JERUSALEM (AP) — Israeli lawmakers on Tuesday called for a parliamentary inquiry into alleged police use of sophisticated spyware on Israeli citizens, including protesters opposing former Prime Minister Benjamin Netanyahu, following allegations a newspaper article about surveillance.
The Hebrew-language business newspaper Calcalist reported that in 2020, police used the NSO Pegasus spyware to monitor leaders of protests against Netanyahu, who was then prime minister. He said police also hacked into the phones of two sitting mayors suspected of corruption and numerous other Israeli citizens, all without a court order or a judge’s oversight.
Israeli police denied the allegations, saying they were acting within the law, and NSO Group said it did not identify its customers.
Sophisticated spyware made by the Israeli company has been linked to eavesdropping on human rights activists, journalists and politicians from Saudi Arabia to Mexico. The United States has barred the group from accessing American technology, saying its products have been used by repressive regimes.
The company says its products are intended for use against criminals and terrorists, and it does not control how its customers use the software. Israel, which regulates the company, did not say whether its own security forces use the spyware.
The report – which cites no current or official government, police or NSO official corroborating the newspaper’s claims – refers to eight alleged instances of the secret police transmit intelligence unit employing Pegasus to monitor Israeli citizens, including hacking into the phones of a murder suspect and opponents. of the Jerusalem Pride Parade. The report does not name any of the people whose phones were allegedly hacked by the police.
“In all cases mentioned in the article, and in other cases, the use of Pegasus was made at the sole discretion of senior police officers,” the report said. “The significance is that with Pegasus, the police can effectively hack without asking a court, without a search or entry warrant, without surveillance, all cell phones.”
The report sparked an uproar across Israel’s political spectrum, briefly uniting everyone from Jewish ultra-nationalists to opposition Arab lawmakers in common outrage.
Cabinet Minister Karine Elharrar told Israel Army Radio that such surveillance “is something a democratic country cannot allow.”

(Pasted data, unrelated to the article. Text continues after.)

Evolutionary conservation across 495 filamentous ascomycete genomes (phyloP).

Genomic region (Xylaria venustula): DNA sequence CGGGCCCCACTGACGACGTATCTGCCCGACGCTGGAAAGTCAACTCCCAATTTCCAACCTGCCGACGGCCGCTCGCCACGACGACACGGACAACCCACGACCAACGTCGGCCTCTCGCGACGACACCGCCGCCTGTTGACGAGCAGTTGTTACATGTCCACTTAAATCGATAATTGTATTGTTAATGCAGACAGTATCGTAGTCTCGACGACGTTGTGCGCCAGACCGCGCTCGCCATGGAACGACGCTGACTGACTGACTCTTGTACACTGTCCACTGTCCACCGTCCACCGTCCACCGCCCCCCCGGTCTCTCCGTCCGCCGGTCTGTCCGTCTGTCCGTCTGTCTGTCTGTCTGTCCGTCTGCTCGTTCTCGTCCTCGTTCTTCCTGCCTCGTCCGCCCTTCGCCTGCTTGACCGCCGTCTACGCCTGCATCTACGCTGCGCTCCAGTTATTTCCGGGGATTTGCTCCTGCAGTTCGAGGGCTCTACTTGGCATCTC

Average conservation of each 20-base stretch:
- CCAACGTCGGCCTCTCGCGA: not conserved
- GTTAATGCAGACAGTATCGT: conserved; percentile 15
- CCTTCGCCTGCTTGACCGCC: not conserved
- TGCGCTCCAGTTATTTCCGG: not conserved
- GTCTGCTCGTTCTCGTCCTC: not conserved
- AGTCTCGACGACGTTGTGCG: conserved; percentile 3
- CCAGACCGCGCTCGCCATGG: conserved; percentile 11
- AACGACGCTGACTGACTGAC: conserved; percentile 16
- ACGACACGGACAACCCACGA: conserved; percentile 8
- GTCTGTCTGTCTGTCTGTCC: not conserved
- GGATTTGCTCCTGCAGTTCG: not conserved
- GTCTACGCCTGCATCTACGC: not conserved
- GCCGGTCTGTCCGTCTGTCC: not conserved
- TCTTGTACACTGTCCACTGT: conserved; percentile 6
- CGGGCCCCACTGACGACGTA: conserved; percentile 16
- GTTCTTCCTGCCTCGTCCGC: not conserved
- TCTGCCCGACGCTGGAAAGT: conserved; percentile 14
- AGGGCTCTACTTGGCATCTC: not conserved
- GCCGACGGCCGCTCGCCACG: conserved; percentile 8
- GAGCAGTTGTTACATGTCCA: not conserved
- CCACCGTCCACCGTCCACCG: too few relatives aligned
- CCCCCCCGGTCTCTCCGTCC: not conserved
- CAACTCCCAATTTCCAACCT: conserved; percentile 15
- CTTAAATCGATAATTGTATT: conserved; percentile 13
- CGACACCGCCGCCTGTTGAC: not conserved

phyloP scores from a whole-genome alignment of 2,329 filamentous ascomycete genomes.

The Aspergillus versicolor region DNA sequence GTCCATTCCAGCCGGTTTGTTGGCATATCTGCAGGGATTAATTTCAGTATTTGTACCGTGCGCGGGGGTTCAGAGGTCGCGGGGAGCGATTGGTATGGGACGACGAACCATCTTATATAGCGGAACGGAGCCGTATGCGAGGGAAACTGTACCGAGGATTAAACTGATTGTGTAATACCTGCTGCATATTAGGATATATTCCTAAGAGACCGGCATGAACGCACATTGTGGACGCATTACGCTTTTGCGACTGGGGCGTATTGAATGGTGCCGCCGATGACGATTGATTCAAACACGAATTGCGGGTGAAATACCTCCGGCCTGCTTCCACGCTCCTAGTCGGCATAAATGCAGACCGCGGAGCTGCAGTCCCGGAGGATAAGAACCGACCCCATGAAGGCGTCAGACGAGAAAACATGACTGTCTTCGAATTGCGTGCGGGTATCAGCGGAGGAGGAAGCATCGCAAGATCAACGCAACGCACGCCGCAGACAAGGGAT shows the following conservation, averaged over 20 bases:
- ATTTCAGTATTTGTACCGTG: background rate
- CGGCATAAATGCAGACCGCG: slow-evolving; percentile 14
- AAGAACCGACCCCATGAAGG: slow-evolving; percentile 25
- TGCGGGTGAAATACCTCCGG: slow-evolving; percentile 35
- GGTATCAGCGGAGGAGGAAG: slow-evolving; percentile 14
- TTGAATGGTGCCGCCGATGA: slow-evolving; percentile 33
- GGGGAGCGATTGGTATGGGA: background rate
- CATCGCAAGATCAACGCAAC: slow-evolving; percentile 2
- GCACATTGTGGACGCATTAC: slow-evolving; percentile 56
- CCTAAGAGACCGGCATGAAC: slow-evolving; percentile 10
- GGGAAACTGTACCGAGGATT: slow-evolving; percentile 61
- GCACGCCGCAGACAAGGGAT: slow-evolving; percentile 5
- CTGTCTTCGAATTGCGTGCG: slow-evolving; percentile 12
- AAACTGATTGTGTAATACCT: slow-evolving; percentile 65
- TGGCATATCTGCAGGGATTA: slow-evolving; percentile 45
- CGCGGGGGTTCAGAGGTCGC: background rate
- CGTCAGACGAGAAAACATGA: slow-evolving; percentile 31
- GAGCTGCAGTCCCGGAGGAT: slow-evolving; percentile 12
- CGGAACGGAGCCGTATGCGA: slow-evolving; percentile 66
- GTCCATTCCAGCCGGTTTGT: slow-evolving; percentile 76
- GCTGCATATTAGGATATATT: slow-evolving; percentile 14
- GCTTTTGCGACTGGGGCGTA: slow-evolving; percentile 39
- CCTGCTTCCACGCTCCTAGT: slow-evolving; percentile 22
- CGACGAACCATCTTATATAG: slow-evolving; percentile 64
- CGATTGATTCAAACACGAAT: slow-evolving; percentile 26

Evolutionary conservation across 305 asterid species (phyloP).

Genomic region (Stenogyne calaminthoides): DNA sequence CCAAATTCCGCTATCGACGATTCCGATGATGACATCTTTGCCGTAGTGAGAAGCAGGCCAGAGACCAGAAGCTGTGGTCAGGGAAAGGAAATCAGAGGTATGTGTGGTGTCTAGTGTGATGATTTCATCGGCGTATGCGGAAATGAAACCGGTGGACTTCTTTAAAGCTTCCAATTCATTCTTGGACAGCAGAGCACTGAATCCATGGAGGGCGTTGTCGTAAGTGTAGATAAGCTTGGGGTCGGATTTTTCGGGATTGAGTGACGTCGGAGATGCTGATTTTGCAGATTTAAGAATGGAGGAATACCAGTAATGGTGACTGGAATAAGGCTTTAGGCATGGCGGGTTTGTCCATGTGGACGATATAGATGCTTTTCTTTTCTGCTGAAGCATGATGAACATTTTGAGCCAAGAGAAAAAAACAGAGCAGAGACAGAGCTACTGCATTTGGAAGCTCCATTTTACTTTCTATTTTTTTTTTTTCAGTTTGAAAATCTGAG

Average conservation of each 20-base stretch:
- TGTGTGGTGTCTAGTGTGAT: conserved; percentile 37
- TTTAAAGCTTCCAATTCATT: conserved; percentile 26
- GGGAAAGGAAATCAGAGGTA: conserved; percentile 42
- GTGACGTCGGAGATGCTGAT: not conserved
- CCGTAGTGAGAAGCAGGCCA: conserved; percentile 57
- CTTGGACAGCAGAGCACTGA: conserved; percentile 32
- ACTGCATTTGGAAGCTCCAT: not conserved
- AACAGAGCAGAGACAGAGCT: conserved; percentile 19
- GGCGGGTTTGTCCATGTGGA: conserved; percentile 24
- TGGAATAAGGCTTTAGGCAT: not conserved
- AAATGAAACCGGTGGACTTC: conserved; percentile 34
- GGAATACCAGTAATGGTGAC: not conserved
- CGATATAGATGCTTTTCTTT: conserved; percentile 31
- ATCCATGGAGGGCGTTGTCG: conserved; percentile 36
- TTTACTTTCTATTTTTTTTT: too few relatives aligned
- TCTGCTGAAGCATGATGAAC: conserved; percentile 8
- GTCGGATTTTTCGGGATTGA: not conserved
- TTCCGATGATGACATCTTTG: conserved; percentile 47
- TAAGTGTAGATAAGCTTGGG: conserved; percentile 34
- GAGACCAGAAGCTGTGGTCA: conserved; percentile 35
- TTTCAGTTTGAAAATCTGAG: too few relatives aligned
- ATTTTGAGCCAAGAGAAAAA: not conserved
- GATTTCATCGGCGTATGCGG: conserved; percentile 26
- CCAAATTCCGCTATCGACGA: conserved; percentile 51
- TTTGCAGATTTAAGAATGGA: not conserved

Opposition lawmaker Yuval Steinitz said the surveillance of citizens by law enforcement without judicial oversight is improper and if the allegations are correct, they should be investigated.
Public Security Minister Omer Barlev, whose department oversees the police, tweeted that he would verify that the police had received explicit permission from a judge to use the spyware.
The ultra-Orthodox Shas party has called on the Knesset speaker to launch a parliamentary inquiry. Merav Ben Ari, an Israeli lawmaker who heads the Knesset’s internal security committee, said the panel would hold a hearing on the report’s claims.
The Israel Police released a statement after the report was published, saying that “there is no truth to the claims raised in the article” and that “all police operations in this area are in accordance with the law. , in accordance with court orders and meticulous protocols”.
Amir Ohana, who was public security minister during the protests, said he had no knowledge of the reported surveillance.
The Black Flags protest movement, whose leaders have reportedly been watched in weekly demonstrations in recent years calling for Netanyahu to step down, has called on police to release the names of people whose phones were hacked. Spokesperson Roee Neuman said protest leaders didn’t hear about the digital surveillance until after the report was released.
The Pegasus software surreptitiously grants full access to a person’s cell phone, including real-time communications.
Tuesday’s report was the latest blow to the company, which has come under increasing scrutiny and criticism for the use of its software by repressive governments.
NSO’s software has repeatedly been blamed for cellphone surveillance of activists, dissidents and journalists. Last month, internet watchdog Citizen Lab said dozens of journalists and human rights defenders in El Salvador had had their cellphones repeatedly hacked with sophisticated spyware over the past year and a half.
In November, Citizen Lab said it identified Pegasus software on the phones of six Palestinian human rights activists affiliated with groups Israel says are involved in terrorism.
Citizen Lab has been identifying Pegasus victims since 2015, when abuses of the spyware against journalists and human rights activists were uncovered in Mexico and autocratic countries in the Middle East, including Saudi Arabia. Dozens of cases have since been uncovered, including that of a dozen US State Department employees in Uganda, British lawyers and a Polish senator who led the opposition parliamentary campaign in 2019.
NSO Group said it could neither confirm nor deny specific customers, adding that “the company does not operate the system once sold to its government customers and is in no way involved in the operation of the system”.
“NSO sells its licensed and regulated products to intelligence and law enforcement agencies to prevent terrorism and crime under court orders and local laws in their countries,” the company said.